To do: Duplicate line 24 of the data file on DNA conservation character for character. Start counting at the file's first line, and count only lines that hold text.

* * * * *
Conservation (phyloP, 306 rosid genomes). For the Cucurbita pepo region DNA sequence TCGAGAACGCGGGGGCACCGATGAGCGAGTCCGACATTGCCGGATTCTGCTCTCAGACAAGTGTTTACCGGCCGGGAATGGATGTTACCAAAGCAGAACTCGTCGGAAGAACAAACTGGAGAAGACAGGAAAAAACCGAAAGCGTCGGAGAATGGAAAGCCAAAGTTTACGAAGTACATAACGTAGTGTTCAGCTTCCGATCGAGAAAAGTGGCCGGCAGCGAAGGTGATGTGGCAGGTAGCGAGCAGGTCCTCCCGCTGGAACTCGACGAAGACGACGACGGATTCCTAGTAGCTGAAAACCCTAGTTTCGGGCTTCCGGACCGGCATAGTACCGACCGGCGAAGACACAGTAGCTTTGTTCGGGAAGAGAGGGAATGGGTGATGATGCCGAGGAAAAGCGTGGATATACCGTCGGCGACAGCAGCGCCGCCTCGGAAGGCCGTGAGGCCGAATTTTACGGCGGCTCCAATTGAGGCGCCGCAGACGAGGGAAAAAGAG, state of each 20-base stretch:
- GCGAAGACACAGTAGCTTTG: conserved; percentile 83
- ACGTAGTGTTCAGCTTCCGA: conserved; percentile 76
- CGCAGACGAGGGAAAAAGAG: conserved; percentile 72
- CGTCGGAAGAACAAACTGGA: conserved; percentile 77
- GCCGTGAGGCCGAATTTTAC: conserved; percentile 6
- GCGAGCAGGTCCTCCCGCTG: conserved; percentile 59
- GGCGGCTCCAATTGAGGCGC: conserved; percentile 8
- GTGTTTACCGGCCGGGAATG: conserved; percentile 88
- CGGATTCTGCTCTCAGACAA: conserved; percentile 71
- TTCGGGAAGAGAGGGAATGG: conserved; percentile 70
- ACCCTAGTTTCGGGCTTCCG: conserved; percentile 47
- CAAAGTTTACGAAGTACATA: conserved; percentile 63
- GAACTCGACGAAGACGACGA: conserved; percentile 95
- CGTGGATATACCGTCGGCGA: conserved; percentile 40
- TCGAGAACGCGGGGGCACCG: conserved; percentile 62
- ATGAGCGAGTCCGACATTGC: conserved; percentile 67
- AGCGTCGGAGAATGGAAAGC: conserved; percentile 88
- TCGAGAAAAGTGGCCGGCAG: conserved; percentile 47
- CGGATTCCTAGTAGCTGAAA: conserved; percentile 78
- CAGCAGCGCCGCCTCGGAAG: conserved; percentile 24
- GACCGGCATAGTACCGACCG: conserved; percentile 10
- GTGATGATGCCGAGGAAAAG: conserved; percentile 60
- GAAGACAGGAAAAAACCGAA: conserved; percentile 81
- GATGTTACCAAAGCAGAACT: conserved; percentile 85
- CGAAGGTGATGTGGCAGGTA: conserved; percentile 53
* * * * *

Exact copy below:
- GAAGACAGGAAAAAACCGAA: conserved; percentile 81